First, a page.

EDIT: Fortunately there is a shorter way of running this too, you can use:

tail -F

on any up to date version of tail to get the same result. This adds in –retry to the –folllow=name argument.

Happy hacking!

James

 

setting timed events in puppet

I’ve tried to push puppet to its limits, and so far I’ve succeeded. When you hit the kind of bug that forces you to hack around it, you know you are close. In any case, this isn’t about that embarrassing bug, it’s about how to set delayed actions in puppet.

Enter puppet-runonce, a module that I’ve just finished writing. It starts off with the realization that you can exec an action which also writes to a file. If it sees this file, then it knows that it has already completed, and shouldn’t run itself again. The relevant parts are here:

define runonce::exec(
    $command = '/bin/true',
    $notify = undef,
    $repeat_on_failure = true
) {
    include runonce::exec::base

    $date = "/bin/date >> /var/lib/puppet/tmp/runonce/exec/${name}"
    $valid_command = $repeat_on_failure ? {
        false => "${date} && ${command}",
        default => "${command} && ${date}",
    }

    exec { "runonce-exec-${name}":
        command => "${valid_command}",
        creates => "/var/lib/puppet/tmp/runonce/exec/${name}",    # run once
        notify => $notify,
        # TODO: add any other parameters here that users wants such as cwd and environment...
        require => File['/var/lib/puppet/tmp/runonce/exec/'],
    }
}

This depends on having an isolated namespace per module. I need this in many of my modules, and I have chosen: “/var/lib/puppet/tmp/$modulename“. I’ve added the extra feature that this object can repeatedly run until the $command succeeds or it can run once, and ignore the exit status.

Building a timer is slightly trickier, but follows from the first concept. First create a runonce object which when used, creates a file with a timestamp of “now”. Next, create a new exec object which periodically checks the time, and once we’re past a certain delta, exec the desired command. That looks something like this:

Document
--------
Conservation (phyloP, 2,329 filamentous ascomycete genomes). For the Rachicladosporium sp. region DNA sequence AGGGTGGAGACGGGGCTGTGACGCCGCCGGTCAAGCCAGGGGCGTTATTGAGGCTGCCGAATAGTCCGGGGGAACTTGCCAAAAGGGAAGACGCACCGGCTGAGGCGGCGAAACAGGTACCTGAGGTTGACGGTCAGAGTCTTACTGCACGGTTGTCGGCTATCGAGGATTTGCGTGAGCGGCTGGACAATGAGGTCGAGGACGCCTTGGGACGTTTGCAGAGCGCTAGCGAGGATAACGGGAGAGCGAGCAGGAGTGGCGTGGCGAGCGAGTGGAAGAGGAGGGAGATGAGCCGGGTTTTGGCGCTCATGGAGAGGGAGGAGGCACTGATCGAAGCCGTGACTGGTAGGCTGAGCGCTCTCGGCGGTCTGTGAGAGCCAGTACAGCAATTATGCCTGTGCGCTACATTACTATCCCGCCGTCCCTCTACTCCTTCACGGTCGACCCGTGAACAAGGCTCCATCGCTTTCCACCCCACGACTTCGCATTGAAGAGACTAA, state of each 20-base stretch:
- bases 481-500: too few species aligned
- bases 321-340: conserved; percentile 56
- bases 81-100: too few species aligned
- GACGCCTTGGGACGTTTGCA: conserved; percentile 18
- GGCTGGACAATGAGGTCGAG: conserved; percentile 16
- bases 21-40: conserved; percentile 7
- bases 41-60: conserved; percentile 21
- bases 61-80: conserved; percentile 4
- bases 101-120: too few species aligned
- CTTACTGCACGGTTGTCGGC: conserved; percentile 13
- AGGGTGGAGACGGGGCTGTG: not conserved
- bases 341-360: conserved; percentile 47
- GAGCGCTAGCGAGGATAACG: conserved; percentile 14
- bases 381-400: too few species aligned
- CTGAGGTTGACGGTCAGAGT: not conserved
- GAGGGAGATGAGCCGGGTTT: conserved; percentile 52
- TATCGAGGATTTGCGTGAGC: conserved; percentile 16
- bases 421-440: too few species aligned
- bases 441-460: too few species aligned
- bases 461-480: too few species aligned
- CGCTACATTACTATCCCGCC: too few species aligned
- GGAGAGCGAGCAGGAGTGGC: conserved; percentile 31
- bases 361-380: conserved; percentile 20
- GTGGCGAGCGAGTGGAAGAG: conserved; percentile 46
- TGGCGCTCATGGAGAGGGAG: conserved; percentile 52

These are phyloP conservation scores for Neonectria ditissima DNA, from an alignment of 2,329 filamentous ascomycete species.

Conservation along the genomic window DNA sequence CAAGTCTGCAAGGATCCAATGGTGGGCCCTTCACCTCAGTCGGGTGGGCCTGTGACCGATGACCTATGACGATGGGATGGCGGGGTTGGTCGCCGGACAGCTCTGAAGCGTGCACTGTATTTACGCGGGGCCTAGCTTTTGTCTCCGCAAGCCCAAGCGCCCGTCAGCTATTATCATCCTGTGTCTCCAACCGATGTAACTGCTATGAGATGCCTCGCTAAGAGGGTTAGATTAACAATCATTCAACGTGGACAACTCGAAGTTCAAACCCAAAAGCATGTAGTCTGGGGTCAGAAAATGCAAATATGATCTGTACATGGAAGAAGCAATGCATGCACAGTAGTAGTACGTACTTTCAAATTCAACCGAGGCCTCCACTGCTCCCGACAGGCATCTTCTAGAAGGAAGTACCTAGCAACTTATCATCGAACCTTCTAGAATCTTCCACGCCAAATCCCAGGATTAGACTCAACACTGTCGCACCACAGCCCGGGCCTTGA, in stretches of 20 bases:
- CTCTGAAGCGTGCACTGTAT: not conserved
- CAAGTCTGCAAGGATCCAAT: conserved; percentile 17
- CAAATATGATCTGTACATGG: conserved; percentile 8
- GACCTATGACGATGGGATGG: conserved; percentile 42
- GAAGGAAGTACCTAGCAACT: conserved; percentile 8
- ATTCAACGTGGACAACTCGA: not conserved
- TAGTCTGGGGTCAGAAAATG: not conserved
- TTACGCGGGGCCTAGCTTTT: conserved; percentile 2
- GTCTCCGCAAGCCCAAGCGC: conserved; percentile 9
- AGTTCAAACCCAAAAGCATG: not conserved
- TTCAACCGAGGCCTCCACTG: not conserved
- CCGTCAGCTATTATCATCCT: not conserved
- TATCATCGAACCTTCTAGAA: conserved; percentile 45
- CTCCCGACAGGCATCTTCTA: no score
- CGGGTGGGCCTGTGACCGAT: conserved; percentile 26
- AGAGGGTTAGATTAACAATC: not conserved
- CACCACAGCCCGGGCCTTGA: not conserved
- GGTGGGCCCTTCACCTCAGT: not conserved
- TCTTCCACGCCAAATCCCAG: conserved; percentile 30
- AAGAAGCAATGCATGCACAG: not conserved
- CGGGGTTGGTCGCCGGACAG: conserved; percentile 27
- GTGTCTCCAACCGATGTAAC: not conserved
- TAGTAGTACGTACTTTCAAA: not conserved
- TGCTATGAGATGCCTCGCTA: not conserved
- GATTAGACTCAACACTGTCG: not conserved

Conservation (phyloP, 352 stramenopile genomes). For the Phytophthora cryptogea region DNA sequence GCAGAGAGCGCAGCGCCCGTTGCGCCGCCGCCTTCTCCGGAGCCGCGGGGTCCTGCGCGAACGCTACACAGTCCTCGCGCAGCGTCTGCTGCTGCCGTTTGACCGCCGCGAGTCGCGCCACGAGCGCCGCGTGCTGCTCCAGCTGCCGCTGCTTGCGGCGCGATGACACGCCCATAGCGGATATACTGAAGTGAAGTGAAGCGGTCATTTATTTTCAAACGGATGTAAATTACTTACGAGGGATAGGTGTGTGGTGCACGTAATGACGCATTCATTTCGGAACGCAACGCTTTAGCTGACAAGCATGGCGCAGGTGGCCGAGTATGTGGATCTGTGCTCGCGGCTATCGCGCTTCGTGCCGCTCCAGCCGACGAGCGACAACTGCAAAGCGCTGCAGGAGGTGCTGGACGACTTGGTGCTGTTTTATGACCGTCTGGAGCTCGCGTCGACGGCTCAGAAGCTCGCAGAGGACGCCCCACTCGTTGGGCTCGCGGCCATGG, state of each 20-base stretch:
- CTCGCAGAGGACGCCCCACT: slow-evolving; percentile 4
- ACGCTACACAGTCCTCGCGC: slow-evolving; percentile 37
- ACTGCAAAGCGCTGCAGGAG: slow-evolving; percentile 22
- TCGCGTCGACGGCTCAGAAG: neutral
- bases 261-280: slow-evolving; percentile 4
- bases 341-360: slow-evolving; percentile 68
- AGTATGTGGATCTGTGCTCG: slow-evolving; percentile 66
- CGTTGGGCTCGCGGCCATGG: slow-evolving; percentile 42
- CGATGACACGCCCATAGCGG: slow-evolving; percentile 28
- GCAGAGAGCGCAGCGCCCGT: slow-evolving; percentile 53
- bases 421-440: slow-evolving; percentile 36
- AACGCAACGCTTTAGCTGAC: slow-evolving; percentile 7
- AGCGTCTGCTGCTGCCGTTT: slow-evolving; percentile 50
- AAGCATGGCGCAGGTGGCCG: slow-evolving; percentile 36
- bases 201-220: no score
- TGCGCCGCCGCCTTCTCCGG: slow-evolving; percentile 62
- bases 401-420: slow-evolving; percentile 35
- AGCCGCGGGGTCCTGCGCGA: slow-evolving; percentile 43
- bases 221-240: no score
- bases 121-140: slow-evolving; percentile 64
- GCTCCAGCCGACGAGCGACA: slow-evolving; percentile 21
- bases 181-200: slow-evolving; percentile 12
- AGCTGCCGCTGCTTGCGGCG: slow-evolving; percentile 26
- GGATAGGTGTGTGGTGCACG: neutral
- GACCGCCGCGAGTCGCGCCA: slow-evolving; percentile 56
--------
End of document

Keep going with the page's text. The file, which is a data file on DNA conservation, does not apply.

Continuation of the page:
# when this is first run by puppet, a "timestamp" matching the system clock is
# saved. every time puppet runs (usually every 30 minutes) it compares the
# timestamp to the current time, and if this difference exceeds that of the
# set delta, then the requested command is executed.
define runonce::timer(
    $command = '/bin/true',
    $delta = 3600,                # seconds to wait...
    $notify = undef,
    $repeat_on_failure = true
) {
    include runonce::timer::base

    # start the timer...
    exec { "/bin/date > /var/lib/puppet/tmp/runonce/start/${name}":
        creates => "/var/lib/puppet/tmp/runonce/start/${name}",    # run once
        notify => Exec["runonce-timer-${name}"],
        require => File['/var/lib/puppet/tmp/runonce/start/'],
        alias => "runonce-start-${name}",
    }

    $date = "/bin/date >> /var/lib/puppet/tmp/runonce/timer/${name}"
    $valid_command = $repeat_on_failure ? {
        false => "${date} && ${command}",
        default => "${command} && ${date}",
    }

    # end the timer and run command (or vice-versa)
    exec { "runonce-timer-${name}":
        command => "${valid_command}",
        creates => "/var/lib/puppet/tmp/runonce/timer/${name}",    # run once
        # NOTE: run if the difference between the current date and the
        # saved date (both converted to sec) is greater than the delta
        onlyif => "/usr/bin/test -e /var/lib/puppet/tmp/runonce/start/${name} && /usr/bin/test \$(( `/bin/date +%s` - `/usr/bin/head -n 1 /var/lib/puppet/tmp/runonce/start/${name} | /bin/date --file=- +%s` )) -gt ${delta}",
        notify => $notify,
        require => [
            File['/var/lib/puppet/tmp/runonce/timer/'],
            Exec["runonce-start-${name}"],
        ],